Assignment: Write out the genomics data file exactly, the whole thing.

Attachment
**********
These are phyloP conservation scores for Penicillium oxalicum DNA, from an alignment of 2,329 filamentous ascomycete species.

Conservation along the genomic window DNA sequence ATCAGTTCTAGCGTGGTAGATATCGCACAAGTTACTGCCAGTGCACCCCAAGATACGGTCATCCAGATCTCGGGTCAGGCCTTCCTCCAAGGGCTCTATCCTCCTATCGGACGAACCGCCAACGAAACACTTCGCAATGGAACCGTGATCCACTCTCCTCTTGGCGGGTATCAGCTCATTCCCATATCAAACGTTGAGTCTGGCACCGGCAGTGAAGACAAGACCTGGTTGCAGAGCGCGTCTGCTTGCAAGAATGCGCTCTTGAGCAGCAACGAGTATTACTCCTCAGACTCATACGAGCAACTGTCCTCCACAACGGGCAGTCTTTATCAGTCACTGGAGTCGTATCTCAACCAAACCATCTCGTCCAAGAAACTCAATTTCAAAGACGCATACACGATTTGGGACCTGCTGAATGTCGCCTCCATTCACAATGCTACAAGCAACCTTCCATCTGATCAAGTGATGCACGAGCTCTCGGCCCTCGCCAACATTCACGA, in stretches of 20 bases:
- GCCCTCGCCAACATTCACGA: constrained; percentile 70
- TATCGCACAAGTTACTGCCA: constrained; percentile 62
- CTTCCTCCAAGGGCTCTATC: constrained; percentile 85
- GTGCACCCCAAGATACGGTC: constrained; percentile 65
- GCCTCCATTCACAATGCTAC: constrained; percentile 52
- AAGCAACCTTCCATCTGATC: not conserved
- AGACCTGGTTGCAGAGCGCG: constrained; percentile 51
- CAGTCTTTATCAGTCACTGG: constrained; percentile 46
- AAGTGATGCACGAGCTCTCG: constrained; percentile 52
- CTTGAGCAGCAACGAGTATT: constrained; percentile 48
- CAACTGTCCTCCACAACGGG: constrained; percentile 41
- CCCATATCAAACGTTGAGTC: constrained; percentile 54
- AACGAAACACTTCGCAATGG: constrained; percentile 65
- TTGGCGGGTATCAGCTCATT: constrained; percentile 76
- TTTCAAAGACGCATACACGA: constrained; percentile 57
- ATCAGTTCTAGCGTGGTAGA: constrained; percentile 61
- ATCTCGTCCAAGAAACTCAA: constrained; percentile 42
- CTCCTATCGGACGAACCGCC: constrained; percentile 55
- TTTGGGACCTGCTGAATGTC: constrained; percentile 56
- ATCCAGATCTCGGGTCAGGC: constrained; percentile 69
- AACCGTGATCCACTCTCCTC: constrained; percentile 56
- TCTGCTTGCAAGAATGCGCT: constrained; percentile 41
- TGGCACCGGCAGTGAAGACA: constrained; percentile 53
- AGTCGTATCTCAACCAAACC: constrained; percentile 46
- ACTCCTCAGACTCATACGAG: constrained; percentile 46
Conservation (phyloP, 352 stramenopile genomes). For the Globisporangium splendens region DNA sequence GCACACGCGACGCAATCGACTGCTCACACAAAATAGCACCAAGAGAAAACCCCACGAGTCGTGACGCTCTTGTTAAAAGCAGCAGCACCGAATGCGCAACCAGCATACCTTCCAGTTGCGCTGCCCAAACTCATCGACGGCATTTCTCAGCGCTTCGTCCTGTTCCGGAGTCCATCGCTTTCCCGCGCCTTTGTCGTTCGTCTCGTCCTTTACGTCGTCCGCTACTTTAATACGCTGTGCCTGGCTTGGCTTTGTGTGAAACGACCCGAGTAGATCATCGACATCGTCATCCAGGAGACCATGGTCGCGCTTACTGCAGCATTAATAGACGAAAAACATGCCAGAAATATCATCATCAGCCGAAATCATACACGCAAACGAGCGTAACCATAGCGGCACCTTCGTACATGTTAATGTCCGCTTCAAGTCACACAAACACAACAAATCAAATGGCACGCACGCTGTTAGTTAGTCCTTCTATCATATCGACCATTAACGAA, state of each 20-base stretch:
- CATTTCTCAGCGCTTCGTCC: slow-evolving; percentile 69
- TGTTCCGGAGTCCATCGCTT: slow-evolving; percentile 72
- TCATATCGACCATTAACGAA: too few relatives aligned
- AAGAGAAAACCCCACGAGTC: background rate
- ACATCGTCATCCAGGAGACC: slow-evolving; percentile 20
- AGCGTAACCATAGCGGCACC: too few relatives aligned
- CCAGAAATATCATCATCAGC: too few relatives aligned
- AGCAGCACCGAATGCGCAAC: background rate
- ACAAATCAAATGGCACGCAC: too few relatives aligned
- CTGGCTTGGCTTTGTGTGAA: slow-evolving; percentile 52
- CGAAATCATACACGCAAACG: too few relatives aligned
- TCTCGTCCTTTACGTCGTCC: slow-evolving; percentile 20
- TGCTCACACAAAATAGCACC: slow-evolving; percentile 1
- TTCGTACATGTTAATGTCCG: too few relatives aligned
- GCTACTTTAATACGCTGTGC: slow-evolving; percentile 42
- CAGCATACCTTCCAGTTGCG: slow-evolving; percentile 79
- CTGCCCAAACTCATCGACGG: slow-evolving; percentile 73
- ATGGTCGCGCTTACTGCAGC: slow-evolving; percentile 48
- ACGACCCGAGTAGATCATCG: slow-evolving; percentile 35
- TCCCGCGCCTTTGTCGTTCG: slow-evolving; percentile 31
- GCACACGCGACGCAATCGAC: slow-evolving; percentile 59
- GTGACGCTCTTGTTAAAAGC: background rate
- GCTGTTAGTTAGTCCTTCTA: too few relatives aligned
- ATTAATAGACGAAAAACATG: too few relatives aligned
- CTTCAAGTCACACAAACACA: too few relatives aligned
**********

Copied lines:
These are phyloP conservation scores for Penicillium oxalicum DNA, from an alignment of 2,329 filamentous ascomycete species.

Conservation along the genomic window DNA sequence ATCAGTTCTAGCGTGGTAGATATCGCACAAGTTACTGCCAGTGCACCCCAAGATACGGTCATCCAGATCTCGGGTCAGGCCTTCCTCCAAGGGCTCTATCCTCCTATCGGACGAACCGCCAACGAAACACTTCGCAATGGAACCGTGATCCACTCTCCTCTTGGCGGGTATCAGCTCATTCCCATATCAAACGTTGAGTCTGGCACCGGCAGTGAAGACAAGACCTGGTTGCAGAGCGCGTCTGCTTGCAAGAATGCGCTCTTGAGCAGCAACGAGTATTACTCCTCAGACTCATACGAGCAACTGTCCTCCACAACGGGCAGTCTTTATCAGTCACTGGAGTCGTATCTCAACCAAACCATCTCGTCCAAGAAACTCAATTTCAAAGACGCATACACGATTTGGGACCTGCTGAATGTCGCCTCCATTCACAATGCTACAAGCAACCTTCCATCTGATCAAGTGATGCACGAGCTCTCGGCCCTCGCCAACATTCACGA, in stretches of 20 bases:
- GCCCTCGCCAACATTCACGA: constrained; percentile 70
- TATCGCACAAGTTACTGCCA: constrained; percentile 62
- CTTCCTCCAAGGGCTCTATC: constrained; percentile 85
- GTGCACCCCAAGATACGGTC: constrained; percentile 65
- GCCTCCATTCACAATGCTAC: constrained; percentile 52
- AAGCAACCTTCCATCTGATC: not conserved
- AGACCTGGTTGCAGAGCGCG: constrained; percentile 51
- CAGTCTTTATCAGTCACTGG: constrained; percentile 46
- AAGTGATGCACGAGCTCTCG: constrained; percentile 52
- CTTGAGCAGCAACGAGTATT: constrained; percentile 48
- CAACTGTCCTCCACAACGGG: constrained; percentile 41
- CCCATATCAAACGTTGAGTC: constrained; percentile 54
- AACGAAACACTTCGCAATGG: constrained; percentile 65
- TTGGCGGGTATCAGCTCATT: constrained; percentile 76
- TTTCAAAGACGCATACACGA: constrained; percentile 57
- ATCAGTTCTAGCGTGGTAGA: constrained; percentile 61
- ATCTCGTCCAAGAAACTCAA: constrained; percentile 42
- CTCCTATCGGACGAACCGCC: constrained; percentile 55
- TTTGGGACCTGCTGAATGTC: constrained; percentile 56
- ATCCAGATCTCGGGTCAGGC: constrained; percentile 69
- AACCGTGATCCACTCTCCTC: constrained; percentile 56
- TCTGCTTGCAAGAATGCGCT: constrained; percentile 41
- TGGCACCGGCAGTGAAGACA: constrained; percentile 53
- AGTCGTATCTCAACCAAACC: constrained; percentile 46
- ACTCCTCAGACTCATACGAG: constrained; percentile 46
Conservation (phyloP, 352 stramenopile genomes). For the Globisporangium splendens region DNA sequence GCACACGCGACGCAATCGACTGCTCACACAAAATAGCACCAAGAGAAAACCCCACGAGTCGTGACGCTCTTGTTAAAAGCAGCAGCACCGAATGCGCAACCAGCATACCTTCCAGTTGCGCTGCCCAAACTCATCGACGGCATTTCTCAGCGCTTCGTCCTGTTCCGGAGTCCATCGCTTTCCCGCGCCTTTGTCGTTCGTCTCGTCCTTTACGTCGTCCGCTACTTTAATACGCTGTGCCTGGCTTGGCTTTGTGTGAAACGACCCGAGTAGATCATCGACATCGTCATCCAGGAGACCATGGTCGCGCTTACTGCAGCATTAATAGACGAAAAACATGCCAGAAATATCATCATCAGCCGAAATCATACACGCAAACGAGCGTAACCATAGCGGCACCTTCGTACATGTTAATGTCCGCTTCAAGTCACACAAACACAACAAATCAAATGGCACGCACGCTGTTAGTTAGTCCTTCTATCATATCGACCATTAACGAA, state of each 20-base stretch:
- CATTTCTCAGCGCTTCGTCC: slow-evolving; percentile 69
- TGTTCCGGAGTCCATCGCTT: slow-evolving; percentile 72
- TCATATCGACCATTAACGAA: too few relatives aligned
- AAGAGAAAACCCCACGAGTC: background rate
- ACATCGTCATCCAGGAGACC: slow-evolving; percentile 20
- AGCGTAACCATAGCGGCACC: too few relatives aligned
- CCAGAAATATCATCATCAGC: too few relatives aligned
- AGCAGCACCGAATGCGCAAC: background rate
- ACAAATCAAATGGCACGCAC: too few relatives aligned
- CTGGCTTGGCTTTGTGTGAA: slow-evolving; percentile 52
- CGAAATCATACACGCAAACG: too few relatives aligned
- TCTCGTCCTTTACGTCGTCC: slow-evolving; percentile 20
- TGCTCACACAAAATAGCACC: slow-evolving; percentile 1
- TTCGTACATGTTAATGTCCG: too few relatives aligned
- GCTACTTTAATACGCTGTGC: slow-evolving; percentile 42
- CAGCATACCTTCCAGTTGCG: slow-evolving; percentile 79
- CTGCCCAAACTCATCGACGG: slow-evolving; percentile 73
- ATGGTCGCGCTTACTGCAGC: slow-evolving; percentile 48
- ACGACCCGAGTAGATCATCG: slow-evolving; percentile 35
- TCCCGCGCCTTTGTCGTTCG: slow-evolving; percentile 31
- GCACACGCGACGCAATCGAC: slow-evolving; percentile 59
- GTGACGCTCTTGTTAAAAGC: background rate
- GCTGTTAGTTAGTCCTTCTA: too few relatives aligned
- ATTAATAGACGAAAAACATG: too few relatives aligned
- CTTCAAGTCACACAAACACA: too few relatives aligned